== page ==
Whenever I write about mindfulness and how to stay in the present moment one of the tips I always share is: spend time with pets. Pets are always in the present moment. They don’t have the prefrontal cortex (PFC) that allows adults to constantly LEAVE the present moment and worry about the future and regret the past.
When you pet a dog or a cat and it wags its tail or starts to purr, it pulls you right into the same present moment that they inhabit all the time.
Young children live in the present moment until about the age of 4 or 5. Even by age five, they have almost no concept of tomorrow (my grand-niece calls it “nexterday”) and they have no concept at all of the day after tomorrow. My 18-month-old granddaughter is at that stage now where she can duck behind a couch and be genuinely SURPRISED to see me every time she pops her head back up. In mindfulness this is known as “beginner’s mind,” where everything she sees or does is new, fresh and wonderful.
I also see how she remains in the present moment even when she cries. I didn’t see this with my own kids because when you are young and trying to raise a family, you’re just so overwhelmed by all the balls you have to keep in the air, that a baby’s tears are just one more thing you have to deal with. But now, brought on by the perspective of aging, I can see that that my granddaughter’s crying is always directly related to some need or pain and not the result (as it often is with adults) of a “story” we tell ourselves about the pain.
There’s a mindfulness fable called “the story of the two arrows that applies here.” When adults experience pain it’s as if we’ve been hit by two arrows. One arrow represents the real pain and the other arrow represents the “poor me” story we tell ourselves about the pain. For adults, sometimes the second arrow inflicts more pain than the first.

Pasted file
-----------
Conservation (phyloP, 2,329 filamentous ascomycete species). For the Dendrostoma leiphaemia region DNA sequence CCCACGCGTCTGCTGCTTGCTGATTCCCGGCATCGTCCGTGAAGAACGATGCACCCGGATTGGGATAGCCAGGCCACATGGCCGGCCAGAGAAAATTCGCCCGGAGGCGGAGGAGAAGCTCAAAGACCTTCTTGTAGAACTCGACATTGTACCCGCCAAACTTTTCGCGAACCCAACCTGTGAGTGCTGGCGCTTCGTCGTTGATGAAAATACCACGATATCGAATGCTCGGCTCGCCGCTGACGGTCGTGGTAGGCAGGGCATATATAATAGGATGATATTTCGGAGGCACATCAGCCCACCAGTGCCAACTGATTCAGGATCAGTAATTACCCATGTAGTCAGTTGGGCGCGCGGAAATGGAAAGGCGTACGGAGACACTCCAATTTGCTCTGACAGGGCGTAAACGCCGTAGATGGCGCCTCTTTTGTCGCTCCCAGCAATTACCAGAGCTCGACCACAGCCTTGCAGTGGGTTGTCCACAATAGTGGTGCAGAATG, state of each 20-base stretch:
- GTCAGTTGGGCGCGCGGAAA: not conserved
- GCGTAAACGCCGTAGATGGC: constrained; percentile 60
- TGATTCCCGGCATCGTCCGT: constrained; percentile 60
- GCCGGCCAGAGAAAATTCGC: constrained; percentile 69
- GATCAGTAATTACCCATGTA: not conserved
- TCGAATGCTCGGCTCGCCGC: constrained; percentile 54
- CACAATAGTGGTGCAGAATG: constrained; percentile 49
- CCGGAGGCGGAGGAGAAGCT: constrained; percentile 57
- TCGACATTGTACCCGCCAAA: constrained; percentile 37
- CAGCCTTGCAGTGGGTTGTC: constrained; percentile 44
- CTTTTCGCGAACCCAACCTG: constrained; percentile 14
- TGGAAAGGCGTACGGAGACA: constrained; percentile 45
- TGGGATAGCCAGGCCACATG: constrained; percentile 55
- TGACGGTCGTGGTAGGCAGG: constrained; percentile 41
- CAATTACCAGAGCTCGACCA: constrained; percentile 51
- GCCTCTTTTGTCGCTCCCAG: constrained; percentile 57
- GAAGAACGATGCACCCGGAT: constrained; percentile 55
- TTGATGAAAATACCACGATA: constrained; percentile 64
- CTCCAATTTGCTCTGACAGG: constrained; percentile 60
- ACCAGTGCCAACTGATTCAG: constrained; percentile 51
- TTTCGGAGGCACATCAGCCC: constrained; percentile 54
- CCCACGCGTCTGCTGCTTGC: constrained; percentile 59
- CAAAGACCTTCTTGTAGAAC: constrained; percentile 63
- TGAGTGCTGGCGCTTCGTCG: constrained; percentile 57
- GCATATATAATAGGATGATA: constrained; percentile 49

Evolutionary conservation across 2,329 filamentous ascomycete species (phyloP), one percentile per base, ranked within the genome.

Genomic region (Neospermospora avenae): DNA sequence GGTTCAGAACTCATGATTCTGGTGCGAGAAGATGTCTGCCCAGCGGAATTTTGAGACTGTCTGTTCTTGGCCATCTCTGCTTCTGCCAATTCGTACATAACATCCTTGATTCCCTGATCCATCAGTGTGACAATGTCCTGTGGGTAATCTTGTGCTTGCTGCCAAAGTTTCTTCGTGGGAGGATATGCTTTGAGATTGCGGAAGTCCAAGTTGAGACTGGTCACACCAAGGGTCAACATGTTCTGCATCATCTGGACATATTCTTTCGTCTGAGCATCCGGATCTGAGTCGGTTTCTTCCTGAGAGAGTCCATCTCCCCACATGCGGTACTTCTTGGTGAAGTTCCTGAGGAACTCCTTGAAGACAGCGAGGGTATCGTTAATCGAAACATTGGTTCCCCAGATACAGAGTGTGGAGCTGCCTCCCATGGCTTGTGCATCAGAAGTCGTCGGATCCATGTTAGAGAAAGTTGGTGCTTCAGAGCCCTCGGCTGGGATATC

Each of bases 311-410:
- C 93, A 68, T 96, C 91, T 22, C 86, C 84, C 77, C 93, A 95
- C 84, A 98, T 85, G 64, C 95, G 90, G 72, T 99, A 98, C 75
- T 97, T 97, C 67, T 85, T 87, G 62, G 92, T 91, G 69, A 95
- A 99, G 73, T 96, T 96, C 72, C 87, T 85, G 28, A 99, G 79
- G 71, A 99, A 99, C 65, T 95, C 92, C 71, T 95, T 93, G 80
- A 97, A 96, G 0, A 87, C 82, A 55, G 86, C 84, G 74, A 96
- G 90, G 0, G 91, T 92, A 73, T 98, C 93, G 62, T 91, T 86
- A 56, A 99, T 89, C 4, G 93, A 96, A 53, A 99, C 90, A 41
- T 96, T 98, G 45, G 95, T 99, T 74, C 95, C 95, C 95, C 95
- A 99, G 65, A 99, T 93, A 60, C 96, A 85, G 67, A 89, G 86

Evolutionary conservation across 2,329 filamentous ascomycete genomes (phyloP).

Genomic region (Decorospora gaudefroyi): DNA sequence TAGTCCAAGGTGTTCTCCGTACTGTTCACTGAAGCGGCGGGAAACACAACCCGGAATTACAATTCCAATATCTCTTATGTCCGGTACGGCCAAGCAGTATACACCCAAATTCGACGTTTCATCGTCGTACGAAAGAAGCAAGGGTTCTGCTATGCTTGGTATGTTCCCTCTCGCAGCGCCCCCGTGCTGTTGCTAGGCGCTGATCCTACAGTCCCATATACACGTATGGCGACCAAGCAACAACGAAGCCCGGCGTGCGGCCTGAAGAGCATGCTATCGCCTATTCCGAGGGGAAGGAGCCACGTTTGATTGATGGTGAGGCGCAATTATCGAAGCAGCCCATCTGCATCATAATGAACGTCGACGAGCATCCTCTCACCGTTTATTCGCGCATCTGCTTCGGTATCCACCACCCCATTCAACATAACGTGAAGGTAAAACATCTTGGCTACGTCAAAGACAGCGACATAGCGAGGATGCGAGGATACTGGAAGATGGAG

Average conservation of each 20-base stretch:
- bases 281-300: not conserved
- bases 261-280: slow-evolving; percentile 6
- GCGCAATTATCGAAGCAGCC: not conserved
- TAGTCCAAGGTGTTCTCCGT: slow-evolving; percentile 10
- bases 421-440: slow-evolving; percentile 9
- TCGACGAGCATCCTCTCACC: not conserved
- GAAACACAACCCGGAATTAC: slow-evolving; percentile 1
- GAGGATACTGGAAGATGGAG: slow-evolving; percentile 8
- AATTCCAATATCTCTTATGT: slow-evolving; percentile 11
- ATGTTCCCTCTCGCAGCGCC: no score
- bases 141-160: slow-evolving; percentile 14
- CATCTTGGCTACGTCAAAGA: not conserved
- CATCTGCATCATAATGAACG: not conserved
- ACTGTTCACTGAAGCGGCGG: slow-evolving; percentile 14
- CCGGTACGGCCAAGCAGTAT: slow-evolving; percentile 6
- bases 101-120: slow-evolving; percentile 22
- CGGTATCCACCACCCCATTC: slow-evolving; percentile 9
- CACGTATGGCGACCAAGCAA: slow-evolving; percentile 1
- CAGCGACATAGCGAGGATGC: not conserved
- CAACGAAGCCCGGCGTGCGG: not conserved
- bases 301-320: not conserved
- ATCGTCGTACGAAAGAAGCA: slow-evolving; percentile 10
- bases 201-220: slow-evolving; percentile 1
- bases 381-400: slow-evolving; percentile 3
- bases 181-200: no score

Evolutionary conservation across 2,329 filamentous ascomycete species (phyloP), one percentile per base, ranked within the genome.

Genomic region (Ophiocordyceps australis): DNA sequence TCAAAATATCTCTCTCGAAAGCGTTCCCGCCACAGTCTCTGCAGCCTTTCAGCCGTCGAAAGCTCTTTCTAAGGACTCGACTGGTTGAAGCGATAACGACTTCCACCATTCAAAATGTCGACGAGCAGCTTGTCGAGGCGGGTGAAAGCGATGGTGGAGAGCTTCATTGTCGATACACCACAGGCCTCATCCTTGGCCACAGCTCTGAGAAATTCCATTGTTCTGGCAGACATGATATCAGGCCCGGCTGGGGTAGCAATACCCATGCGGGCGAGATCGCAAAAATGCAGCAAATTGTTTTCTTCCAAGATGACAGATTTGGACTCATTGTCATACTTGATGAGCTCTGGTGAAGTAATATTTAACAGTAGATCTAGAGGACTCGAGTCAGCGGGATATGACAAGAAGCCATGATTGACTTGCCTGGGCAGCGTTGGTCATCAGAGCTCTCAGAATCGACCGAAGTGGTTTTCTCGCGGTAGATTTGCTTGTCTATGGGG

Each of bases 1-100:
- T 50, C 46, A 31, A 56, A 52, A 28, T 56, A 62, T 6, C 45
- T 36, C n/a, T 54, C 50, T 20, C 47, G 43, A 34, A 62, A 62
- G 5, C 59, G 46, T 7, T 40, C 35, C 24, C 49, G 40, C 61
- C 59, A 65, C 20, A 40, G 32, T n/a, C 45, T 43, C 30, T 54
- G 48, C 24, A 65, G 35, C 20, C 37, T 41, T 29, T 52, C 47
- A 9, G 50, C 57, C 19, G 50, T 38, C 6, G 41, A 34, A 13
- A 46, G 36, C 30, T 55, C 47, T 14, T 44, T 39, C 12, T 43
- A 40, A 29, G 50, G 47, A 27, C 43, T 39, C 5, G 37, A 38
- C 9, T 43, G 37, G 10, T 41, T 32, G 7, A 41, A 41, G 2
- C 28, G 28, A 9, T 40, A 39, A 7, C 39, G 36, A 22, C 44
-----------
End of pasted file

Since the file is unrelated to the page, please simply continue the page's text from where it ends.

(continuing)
But for babies, there’s no second arrow. Sometimes, just picking her up and comforting her instantly relieves the pain. Or sometimes it’s something else. My wife, with her years of child-rearing experience always seems to know whether it’s time for her nap (long blinks, heavy eyelids), or she’s hungry (time elapsed since the last meal), or she’s teething (drooling or gnawing on some toy) or she’s coming down with something (runny nose), OR JUST NEEDS TO BE HELD (she will always try this option first and if it doesn’t work, that means it’s something else).
The point here is babies don’t fake their pain. Their emotions and their crying is authentic. It’s how they get their needs met. Lack of a fully developed pre-frontal cortex helps babies be exactly who they are, because they are incapable of faking anything or self-regulating their own emotions. But as the adult in the room, that it’s up to you to do that for them. I’ll write about that in next week’s installment.